our yes, but he was weary of how much power the executive branch drew back into. Doesn't sixteen for episode called? Has the? U S, presidency become a dictatorship, His answer wasn't hard. Yes, but he was weary of how much power the executive branch had been accruing. So would you say that the intensity or level of what your calling the primacy has increased state for the same or diminished. Roughly the same network also should say when we spoke a bit over three years ago. We had a good bit conversation about Donald Trump, but it was all theoretical, because was highly highly unlikely at the time are thought to be highly unlike that he would be elected, so I just love to hear you minute on how surprised you were and how that perhaps changed the way that you thought about this question largely. I was surprised
and how is it changed the way I think about the question. Well, let's separate you know too the dimensions of the question one is we know what is the system that we have and the other is, should we change? I think the system that we have- It is the same as it was before the Trump became president and I am more worried now than I was before he became president- that the public would have people who are unfit to be president so, in that sense, my view has changed to some extent the implications that you believe he is unfit to be present in Irma Overreaching. Now I do think is unfair, so here's my theory is that the present matters much less than most people think chiefly because the president's ability to make substantial changes that directly affect our lives. Daily lives is, in most cases limited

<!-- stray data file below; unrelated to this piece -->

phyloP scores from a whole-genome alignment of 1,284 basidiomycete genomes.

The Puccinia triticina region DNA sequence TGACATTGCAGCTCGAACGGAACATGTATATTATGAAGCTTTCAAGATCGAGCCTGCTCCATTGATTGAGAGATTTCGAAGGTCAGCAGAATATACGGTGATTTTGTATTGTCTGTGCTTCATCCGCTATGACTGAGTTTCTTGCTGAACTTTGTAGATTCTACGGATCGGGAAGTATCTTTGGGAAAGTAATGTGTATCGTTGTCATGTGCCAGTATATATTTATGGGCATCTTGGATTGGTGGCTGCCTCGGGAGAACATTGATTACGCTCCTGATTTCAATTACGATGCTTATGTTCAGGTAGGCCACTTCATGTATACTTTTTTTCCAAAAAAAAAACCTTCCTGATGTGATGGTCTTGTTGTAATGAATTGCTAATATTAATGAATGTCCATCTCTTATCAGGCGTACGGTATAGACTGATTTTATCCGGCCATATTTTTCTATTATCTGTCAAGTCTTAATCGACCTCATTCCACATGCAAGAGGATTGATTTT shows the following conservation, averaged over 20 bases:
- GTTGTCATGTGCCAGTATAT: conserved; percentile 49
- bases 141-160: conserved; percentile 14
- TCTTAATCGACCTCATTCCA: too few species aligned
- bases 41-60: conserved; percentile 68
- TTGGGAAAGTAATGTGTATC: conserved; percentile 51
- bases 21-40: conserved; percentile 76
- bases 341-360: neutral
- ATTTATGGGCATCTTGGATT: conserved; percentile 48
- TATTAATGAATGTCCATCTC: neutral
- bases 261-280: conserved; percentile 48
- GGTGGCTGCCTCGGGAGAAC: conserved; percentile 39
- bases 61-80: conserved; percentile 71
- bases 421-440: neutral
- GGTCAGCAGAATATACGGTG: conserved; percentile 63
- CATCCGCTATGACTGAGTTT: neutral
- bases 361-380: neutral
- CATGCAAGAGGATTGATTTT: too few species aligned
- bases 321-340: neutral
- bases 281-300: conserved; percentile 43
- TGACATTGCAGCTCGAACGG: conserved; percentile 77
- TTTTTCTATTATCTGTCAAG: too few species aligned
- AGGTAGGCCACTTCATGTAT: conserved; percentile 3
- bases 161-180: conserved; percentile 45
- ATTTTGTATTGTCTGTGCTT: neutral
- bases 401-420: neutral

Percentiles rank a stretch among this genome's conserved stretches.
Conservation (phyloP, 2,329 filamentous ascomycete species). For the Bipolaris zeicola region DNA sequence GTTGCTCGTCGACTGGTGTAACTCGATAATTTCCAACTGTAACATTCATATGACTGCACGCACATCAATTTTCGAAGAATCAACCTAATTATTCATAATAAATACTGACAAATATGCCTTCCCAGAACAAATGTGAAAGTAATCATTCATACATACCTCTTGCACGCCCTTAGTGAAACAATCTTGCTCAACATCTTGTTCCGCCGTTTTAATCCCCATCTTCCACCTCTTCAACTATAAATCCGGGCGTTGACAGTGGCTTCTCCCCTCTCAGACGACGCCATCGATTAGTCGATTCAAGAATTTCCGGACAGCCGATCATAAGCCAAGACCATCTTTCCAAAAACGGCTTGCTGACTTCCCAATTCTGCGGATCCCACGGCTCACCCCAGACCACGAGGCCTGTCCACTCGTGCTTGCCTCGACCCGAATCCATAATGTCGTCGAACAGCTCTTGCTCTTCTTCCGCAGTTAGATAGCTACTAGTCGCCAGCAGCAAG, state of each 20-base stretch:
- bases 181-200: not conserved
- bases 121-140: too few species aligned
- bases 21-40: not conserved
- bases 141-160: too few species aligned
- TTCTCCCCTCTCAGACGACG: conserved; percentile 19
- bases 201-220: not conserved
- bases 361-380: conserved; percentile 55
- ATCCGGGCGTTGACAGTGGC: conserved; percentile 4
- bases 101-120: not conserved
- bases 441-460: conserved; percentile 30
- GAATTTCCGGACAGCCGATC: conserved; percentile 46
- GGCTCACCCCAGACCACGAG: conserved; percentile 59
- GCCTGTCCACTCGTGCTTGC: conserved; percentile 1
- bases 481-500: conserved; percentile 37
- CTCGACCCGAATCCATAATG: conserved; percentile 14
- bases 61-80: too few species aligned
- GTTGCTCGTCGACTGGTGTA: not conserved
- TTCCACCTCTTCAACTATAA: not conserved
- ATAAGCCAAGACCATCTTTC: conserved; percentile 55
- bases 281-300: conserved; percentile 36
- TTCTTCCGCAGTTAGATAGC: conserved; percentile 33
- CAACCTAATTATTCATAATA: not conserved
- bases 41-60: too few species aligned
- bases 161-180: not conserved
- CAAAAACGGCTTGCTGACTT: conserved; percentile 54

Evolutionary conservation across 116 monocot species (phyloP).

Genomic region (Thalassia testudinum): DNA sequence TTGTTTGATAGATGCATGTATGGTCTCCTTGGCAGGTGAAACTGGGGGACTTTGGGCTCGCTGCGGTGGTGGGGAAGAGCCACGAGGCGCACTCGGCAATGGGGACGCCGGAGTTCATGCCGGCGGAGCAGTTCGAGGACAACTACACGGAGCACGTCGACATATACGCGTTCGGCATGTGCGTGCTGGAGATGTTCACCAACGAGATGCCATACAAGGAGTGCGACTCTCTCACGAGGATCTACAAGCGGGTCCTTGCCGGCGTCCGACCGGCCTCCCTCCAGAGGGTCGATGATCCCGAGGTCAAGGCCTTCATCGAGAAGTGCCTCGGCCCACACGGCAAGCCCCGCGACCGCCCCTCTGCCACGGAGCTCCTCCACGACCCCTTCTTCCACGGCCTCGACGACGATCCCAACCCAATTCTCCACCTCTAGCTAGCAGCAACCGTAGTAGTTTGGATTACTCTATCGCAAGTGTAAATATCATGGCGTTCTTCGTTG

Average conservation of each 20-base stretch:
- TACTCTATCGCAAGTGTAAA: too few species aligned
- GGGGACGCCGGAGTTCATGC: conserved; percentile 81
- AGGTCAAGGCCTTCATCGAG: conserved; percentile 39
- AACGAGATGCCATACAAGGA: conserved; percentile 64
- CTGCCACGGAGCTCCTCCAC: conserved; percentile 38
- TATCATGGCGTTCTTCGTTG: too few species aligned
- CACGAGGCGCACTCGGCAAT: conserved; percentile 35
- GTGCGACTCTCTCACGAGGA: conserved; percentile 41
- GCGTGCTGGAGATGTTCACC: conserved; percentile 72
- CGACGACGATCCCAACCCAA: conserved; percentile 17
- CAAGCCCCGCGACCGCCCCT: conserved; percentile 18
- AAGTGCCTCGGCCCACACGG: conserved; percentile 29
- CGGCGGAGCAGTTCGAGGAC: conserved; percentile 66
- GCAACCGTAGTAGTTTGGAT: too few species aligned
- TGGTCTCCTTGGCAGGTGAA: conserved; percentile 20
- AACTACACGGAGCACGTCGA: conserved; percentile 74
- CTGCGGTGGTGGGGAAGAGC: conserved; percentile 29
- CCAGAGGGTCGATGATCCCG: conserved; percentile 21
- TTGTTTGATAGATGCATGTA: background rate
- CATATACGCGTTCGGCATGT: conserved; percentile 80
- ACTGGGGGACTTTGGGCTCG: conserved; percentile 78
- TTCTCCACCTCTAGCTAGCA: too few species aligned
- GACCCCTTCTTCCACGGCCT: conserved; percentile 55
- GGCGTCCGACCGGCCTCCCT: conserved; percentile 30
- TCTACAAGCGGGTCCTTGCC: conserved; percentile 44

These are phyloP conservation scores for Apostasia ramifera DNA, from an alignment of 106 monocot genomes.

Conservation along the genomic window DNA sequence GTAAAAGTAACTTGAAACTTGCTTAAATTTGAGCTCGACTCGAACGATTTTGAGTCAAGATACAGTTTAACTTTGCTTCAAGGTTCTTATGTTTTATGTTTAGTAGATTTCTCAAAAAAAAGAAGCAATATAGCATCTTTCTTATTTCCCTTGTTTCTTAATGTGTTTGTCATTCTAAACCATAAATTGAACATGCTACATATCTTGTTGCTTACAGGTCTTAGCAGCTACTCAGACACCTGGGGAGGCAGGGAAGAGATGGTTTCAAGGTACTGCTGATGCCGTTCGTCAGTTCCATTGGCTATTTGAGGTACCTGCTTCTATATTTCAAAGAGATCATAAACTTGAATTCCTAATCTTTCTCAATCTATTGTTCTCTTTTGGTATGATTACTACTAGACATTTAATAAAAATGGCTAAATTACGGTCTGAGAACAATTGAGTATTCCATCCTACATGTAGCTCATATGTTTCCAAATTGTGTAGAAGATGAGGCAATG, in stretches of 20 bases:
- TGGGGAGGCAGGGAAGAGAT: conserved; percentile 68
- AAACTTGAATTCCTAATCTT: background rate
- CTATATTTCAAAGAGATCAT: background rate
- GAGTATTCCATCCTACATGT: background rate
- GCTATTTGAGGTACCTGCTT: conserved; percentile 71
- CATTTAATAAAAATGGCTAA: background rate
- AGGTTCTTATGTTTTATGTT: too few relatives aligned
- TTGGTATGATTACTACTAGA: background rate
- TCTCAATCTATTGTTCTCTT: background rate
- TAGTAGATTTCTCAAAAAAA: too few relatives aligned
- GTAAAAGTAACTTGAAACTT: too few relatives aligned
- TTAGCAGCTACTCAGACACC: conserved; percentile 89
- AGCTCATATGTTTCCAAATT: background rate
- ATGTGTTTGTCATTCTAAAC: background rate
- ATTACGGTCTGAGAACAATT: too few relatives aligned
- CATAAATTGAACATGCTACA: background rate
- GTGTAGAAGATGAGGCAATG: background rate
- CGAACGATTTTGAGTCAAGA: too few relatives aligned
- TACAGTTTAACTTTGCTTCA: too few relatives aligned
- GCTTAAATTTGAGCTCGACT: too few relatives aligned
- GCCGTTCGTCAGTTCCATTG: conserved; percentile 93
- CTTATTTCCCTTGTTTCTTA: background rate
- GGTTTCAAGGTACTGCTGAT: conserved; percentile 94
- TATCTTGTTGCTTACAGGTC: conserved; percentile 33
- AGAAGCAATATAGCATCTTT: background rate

or indirect. Plainly you'd disagree, give me an example or two of where I'm wrong. Well, you know, I think, part of the problem is what does it mean to matter that success tricky, and I agree with you, for example, that the as an can't come in and you know, revolutionise our system can't make the on two may grow much faster, orb the recession, but where the business matters, for example, law enforcement, priority is, whether the police, though after a drug users or drug dealers, immigration policy, as we have seen recently so, if you're in America the citizen and all of your friends and family and others are Americans, you might not notice the effect that the press can have on aliens Weather you know you're lawfully or not, but that's a pretty big- affect the prison.